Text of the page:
The latest cheese replacements are made from soy, rice and even hemp, but some still contain animal products.
When I started seeing articles declaring that cheese could be addictive, it didn’t take much to convince me that I was a recovering cheese addict. Or was I? Was there something found naturally in cheese that is as habit-forming as the caffeine in coffee?
When put on a strict, meat- and dairy-free "vegan" regimen, the food most missed by 59 overweight post-menopausal women was cheese. These results prompted researchers at the Physicians Committee for Responsible Medicine (PCRM)—which advocates a vegan diet as being the most healthful for American adults—to question what about cheese makes it so appealing.
Some have argued that the high fat content in cheese (up to 70 percent of its volume, and most of it saturated) and its creamy texture and characteristic aroma make it an especially desirable "comfort food." Holistic health and nutrition counselor Cynthia Stadd points out, "High fat foods tend to calm us down."
Amy Lanou, PCRM’s nutrition director, argues that it’s more likely something called casein that makes cheese addictive. "Cheese is a concentrate of protein and fat, and casein is a type of protein found naturally in milk. Caseins convert to casomorphines, which are chemically similar to morphine, when they break down during digestion. It’s these casomorphines that are addictive," says Lanou. "All mammalian mothers" milk contains casomorphines so that the young will return to the breast for milk." Since we are the only mammal that regularly drinks the milk of other animals, Lanou posits that it’s this process that’s behind humanity’s affection for cheese.
Research by Dr. Neal Barnard of PCRM, the author of Breaking the Food Seduction: Behind Food Cravings and Seven Steps to End Them Naturally, has shown that naloxene, an opiate-blocker used to treat morphine and heroin overdoses, reduces the desire for chocolate, sugar, cheese and meat. This suggests, writes Barnard, that "their attraction does indeed come from drug-like effects."
Deanna Rose, a spokesperson for the National Dairy Council and a registered dietitian, counters that there is "absolutely no scientific truth to Barnard’s claim about the possibly addictive properties of cheese," she adds. "There are no "good" or "bad" foods. It’s important not to cut whole food groups out of one’s diet. And it is important to enjoy one’s food. If you enjoy cheese, enjoy it in moderation." She points out that Europeans eat about twice as much cheese as Americans, but don’t suffer from the same obesity epidemic and have longer lifespans.
The new cheeses being promoted by the National Dairy Council include pre-cut slices of cheddar, single-serve spreadable cheese, and Cheese Animals—"individually packed zoo animals made of American cheese." Some critics argue that any European cheesemaker would choke on such processed cheese "product." There is also the environmental issue of so much extra packaging with individual snacks.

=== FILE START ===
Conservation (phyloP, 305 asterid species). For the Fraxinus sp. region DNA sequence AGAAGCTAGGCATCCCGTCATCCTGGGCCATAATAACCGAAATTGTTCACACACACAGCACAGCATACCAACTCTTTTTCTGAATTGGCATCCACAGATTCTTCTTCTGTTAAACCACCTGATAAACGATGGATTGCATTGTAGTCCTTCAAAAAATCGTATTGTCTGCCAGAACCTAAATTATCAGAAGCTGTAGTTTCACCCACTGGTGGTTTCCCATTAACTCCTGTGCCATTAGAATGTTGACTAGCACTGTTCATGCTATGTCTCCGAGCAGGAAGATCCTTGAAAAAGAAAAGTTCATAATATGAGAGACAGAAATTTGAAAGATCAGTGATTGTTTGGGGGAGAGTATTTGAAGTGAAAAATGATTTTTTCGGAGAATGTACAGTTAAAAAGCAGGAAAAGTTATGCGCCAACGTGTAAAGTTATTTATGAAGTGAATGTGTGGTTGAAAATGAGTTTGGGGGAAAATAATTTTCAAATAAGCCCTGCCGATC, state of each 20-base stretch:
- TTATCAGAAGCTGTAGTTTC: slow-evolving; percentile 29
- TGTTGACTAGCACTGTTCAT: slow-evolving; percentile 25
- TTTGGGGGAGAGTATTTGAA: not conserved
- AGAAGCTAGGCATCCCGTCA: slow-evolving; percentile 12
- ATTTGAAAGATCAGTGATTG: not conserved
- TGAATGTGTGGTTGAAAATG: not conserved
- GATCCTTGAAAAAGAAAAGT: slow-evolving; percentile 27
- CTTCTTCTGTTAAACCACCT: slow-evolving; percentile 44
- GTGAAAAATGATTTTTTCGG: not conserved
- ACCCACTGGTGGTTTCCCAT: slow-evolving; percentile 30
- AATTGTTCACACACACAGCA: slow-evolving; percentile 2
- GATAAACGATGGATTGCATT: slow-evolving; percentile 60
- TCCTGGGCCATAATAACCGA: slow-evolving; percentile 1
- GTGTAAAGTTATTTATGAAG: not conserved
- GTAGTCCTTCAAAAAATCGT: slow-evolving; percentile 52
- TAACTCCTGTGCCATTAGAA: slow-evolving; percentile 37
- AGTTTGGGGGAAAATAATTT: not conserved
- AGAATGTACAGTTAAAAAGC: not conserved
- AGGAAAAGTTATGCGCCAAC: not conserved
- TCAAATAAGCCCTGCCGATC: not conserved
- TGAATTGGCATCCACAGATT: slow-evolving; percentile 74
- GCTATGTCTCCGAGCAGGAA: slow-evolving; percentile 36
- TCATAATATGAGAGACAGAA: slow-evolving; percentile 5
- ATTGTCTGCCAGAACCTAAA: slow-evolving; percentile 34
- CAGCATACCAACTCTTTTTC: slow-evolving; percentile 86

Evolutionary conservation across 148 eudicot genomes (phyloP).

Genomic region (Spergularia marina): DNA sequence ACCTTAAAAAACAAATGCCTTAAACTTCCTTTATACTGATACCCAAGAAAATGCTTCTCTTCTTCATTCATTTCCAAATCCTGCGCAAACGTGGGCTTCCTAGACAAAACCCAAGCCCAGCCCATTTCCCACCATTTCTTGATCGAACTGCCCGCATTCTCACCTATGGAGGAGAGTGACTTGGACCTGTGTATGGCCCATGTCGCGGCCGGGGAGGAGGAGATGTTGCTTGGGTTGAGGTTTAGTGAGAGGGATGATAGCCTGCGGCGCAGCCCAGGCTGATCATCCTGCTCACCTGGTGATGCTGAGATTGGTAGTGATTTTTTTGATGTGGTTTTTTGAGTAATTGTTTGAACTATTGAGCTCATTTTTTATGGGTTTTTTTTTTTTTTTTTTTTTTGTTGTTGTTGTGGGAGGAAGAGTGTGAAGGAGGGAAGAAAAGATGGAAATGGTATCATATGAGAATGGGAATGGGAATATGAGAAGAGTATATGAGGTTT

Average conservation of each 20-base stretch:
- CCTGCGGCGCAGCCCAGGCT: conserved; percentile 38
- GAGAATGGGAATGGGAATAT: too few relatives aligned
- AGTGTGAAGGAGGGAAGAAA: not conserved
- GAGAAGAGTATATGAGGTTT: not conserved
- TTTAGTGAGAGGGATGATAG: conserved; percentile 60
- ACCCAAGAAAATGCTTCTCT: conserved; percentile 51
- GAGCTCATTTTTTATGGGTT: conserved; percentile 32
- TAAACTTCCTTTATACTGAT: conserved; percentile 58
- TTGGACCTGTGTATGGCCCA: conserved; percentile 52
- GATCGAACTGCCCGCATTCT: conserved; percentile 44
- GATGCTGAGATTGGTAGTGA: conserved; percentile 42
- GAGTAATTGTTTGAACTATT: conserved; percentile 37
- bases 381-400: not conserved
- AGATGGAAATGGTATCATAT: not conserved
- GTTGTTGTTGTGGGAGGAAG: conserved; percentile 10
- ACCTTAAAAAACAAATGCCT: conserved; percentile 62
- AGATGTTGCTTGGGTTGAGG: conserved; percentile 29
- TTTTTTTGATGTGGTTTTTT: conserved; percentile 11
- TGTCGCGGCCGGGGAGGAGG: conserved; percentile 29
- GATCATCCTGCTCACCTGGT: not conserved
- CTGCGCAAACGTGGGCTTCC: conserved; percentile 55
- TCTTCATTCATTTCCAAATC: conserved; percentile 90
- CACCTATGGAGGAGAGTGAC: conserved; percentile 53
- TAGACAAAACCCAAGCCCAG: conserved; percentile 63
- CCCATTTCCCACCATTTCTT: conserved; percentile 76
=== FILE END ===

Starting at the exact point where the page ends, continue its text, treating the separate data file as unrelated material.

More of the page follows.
The Dairy Council, whose parent group Dairy Management produces the "Ahh, the Power of Cheese" television ads, also announces on its website with fanfare that cheese is now America’s number one snack food. But is a snack packed with saturated fat and cholesterol really the food America should be devouring? If you think the "cheese addiction" theory has some validity, then you can wean yourself using cheese substitutes, which are overall far lower in fat. Most have no cholesterol or lactose, which is a big draw for many.
I found some of the faux cheeses to be downright inedible, and, unfortunately, many of the substitutes came as individually wrapped slices, which result in a mountain of packaging. Soya Kass White Cheddar Style ($3.59 for eight ounces) is low in saturated fat and calories but rough on conventional taste buds, with an unpleasant gummy texture and an unidentifiable aftertaste. TofuRella cheddar flavor ($4.25 for 12 slices) is equally harsh on the palate, though also low in calories and fat compared to regular American cheese. Both of these brands contain (non-vegan) casein. Rella also offers hemp and almond-based cheese substitutes.
The very edible, and tasty-in-a-sandwich Good Slice Cheddar Style Cheese Alternative from Yves Veggie Cuisine ($2.59 for eight ounces) is lower in fat (two grams) and calories (35 per slice) than all the others, but also contains casein. Tofutti Soy Cheese Slices, American Cheese Flavor ($2.19 for eight ounces), which are vegan, aren’t bad either, but do have higher fat (five grams) and calorie counts (70 per slice).
I found Lifetime Low Fat Jalapeno Jack Rice Cheese ($2.03 for eight ounces), made from rice milk, to be particularly tasty. It is low in fat and calories and tops pizza well (though don’t expect it to melt quite as well as conventional cheese). This is a vegan product I would certainly eat again.
Compared to the regular Wild Oats Organic Jalepeno Jack cheese ($3.99 for eight ounces), which has eight grams of fat per 28-gram serving and 100 calories, all except the Tofutti were significantly lower in fat and calories.
Galaxy Nutritional Foods offers a particularly wide range of alternative cheeses. Its "Veggie" brand encompasses veggie shreds (which melt well and taste pretty good too), cream cheese, feta crumbles, mozzarella for baking in pasta dishes, string cheese and parmesan replacers. Made from a blend of soy products and rice milk, the tasty product line is completely cholesterol free, although the foods do contain casein.
Even if some of the alternatives don’t taste great on their own, you may enjoy them as toppings or ingredients.
STARRE VARTAN enjoys discovering new foods as a freelance writer.